When we discuss data mining suites, we often focus on whether they implement a particular algorithm when, in fact, a specific algorithm is only one small part of the whole suite. More often than not, the suite’s reporting capabilities are far more important than the theory behind the chosen algorithms.

Depending on the business problem at hand, being able to see how the results were derived can be just as important as the resulting data itself. In other words, using a prediction model to score potential candidates is useful, but it’s just as useful to know how the dimensions in the underlying dataset were used to calculate those predictions. In this column, experts of marketing automation from bpm’online will show you how to focus your evaluation on the capabilities of an application suite, rather than on the underlying mathematical and statistical theorems coded in the software.

Let’s take a national fast-food chain as an example. Say the chain is considering several locations for a new restaurant. Data, such as population density, traffic flow, average household income, historical growth records, and a number of competitors within a certain radius, is collected on existing restaurant locations. This information is used to create a predictive model that calculates the sales for the first year in business.

Next, data is collected in several locations where the next restaurant may be built, and this data is fed through the model to calculate the sales for each site. Naturally, the locations that score highest are the best candidates. But we can gain even more insight by examining the actual predictive model. Perhaps traffic flow is more or less important than average household income, and maybe a number of competitors have a direct relationship on predicted sales. This insight, or intelligence, can then be used to expand the restaurant business into geographic areas not previously considered.

Obviously, there’s more to a data mining suite than just mathematical algorithms. I’ve divided my methodology into three sections: installation and maintenance, capabilities, and project management. Each section is further divided into areas I’ve rated in terms of importance to the effectiveness of the data mining suite. Depending upon your working environment and software needs, you may want to modify these weights slightly.

To use this methodology correctly, you must first create a chart with 11 rows. (See Table 1 for an example.) The first three rows will contain the name, manufacturer, and purchase price of the data mining suites being evaluated. The next seven rows contain the value you assign in each area used in the evaluation. The value in these rows can run from zero to ten, with ten being the highest score. The last row is the overall rating of the suite. This rating is calculated by multiplying each rating in the previous seven rows by the appropriate weight of each area and then summing across the columns.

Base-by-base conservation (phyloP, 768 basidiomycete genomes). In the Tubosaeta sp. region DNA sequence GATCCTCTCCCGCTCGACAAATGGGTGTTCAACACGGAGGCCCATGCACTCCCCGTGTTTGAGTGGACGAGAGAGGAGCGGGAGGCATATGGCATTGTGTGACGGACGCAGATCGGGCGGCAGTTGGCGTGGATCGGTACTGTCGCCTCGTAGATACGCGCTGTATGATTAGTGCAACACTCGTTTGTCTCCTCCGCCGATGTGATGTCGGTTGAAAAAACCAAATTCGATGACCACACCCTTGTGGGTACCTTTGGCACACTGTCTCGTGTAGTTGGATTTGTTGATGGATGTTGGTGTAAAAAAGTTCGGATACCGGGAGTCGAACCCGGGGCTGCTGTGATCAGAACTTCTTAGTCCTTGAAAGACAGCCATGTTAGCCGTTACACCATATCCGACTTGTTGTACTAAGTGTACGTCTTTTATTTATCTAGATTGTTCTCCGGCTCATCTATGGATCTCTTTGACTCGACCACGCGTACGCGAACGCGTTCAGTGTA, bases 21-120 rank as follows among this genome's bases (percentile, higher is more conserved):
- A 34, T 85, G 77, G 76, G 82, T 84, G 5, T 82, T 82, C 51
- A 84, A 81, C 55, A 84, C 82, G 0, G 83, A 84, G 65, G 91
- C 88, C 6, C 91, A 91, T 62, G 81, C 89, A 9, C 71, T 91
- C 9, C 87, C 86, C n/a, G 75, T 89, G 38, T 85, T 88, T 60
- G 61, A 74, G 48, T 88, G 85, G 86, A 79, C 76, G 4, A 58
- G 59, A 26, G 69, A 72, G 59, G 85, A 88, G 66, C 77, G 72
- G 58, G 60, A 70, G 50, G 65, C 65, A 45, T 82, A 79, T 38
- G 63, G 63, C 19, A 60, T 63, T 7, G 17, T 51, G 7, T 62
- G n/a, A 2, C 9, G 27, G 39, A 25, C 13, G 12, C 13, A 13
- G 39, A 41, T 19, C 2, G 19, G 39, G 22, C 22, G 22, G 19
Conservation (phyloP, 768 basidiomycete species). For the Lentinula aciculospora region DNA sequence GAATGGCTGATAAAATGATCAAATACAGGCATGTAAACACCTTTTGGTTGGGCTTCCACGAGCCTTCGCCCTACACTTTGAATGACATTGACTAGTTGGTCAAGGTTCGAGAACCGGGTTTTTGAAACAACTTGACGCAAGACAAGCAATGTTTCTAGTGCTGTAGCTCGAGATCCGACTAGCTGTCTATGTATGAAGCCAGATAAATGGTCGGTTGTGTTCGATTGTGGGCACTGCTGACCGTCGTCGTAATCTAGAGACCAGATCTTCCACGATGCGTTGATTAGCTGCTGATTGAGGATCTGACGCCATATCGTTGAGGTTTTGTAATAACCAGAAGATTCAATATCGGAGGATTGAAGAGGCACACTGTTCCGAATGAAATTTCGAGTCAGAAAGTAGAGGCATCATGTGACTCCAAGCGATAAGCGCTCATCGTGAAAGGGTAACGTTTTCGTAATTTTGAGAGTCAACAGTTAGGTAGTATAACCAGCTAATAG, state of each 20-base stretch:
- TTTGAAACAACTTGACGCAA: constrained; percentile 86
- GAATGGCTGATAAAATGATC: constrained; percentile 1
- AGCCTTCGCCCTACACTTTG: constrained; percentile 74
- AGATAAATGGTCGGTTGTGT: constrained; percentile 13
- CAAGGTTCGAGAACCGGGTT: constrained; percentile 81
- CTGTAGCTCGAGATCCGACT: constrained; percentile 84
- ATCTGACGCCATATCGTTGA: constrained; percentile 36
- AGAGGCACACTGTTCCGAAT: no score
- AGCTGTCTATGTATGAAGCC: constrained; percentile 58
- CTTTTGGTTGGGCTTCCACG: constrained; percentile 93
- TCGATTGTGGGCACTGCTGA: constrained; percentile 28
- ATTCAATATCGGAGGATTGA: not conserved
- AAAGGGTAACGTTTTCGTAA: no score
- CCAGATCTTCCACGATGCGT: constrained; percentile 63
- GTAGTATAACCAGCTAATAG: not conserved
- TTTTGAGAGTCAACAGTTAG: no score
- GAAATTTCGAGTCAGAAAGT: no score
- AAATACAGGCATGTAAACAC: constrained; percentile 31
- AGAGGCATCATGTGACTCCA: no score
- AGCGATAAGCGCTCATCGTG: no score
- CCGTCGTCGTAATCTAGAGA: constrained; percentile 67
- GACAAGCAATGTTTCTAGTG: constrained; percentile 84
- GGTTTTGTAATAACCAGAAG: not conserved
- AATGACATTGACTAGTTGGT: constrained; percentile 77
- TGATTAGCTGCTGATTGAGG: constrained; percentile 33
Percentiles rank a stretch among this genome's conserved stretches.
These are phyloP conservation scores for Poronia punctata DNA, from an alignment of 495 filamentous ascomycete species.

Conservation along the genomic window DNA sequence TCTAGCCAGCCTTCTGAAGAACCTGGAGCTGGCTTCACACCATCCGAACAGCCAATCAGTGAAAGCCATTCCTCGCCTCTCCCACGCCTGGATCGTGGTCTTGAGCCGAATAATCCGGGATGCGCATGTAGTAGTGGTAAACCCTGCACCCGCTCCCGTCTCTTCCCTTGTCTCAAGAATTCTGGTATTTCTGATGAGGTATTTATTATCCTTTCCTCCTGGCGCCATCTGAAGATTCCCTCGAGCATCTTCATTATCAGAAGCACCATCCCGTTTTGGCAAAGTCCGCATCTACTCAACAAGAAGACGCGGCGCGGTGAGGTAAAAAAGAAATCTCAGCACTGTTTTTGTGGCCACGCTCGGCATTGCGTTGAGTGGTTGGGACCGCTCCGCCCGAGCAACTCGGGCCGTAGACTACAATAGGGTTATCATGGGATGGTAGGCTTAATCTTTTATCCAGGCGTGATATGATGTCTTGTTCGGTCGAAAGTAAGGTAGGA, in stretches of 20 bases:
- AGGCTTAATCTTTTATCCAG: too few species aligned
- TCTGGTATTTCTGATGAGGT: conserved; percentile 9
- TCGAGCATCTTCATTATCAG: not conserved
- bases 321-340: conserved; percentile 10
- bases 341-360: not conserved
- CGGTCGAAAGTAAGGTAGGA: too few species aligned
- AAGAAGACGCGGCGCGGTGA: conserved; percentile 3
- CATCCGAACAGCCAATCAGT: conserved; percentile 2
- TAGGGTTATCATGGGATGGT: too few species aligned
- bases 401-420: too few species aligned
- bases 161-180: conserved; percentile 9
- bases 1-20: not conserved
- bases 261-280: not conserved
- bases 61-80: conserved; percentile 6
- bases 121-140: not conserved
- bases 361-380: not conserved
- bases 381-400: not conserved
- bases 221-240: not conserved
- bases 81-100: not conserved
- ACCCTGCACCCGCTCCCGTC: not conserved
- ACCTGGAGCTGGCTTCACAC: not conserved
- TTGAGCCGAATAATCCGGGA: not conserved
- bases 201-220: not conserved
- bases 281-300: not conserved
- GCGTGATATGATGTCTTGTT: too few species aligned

Installation And Maintenance

Architecture (Importance: Medium-5). Here we focus on how the software suite is set up and how many options you have during installation. Questions you should ask include:

  • What options do you have when you first install the software?
  • Is it client/server, browser, or PC application-based?
  • Is the interface a GUI, command line, or API?
  • How easy is it to change the default settings?
  • How are macro commands used?
  • Can members of the data mining team share results and data sets easily?

Traditional Criteria (Importance: High-8). The questions in this section are typical of any software purchase and should be rated very high. To assign numeric ratings here, you should have an idea of how many people will use the software directly and how many will review the software’s results later. The cost of purchasing or licensing software, along with a maintenance agreement, is obviously of critical importance.

Training should also be considered. It can be delivered through traditional classes or through computers. Classroom training can be at the vendor’s location or on site. Computer-based training can be either over the Internet or on CD-ROM. Consultants can be brought in to help guide the first project through to completion. Consultants not only provide more insight into using the data mining suite to its fullest, but they can also be instrumental in bringing together the database and business experts to maximize return.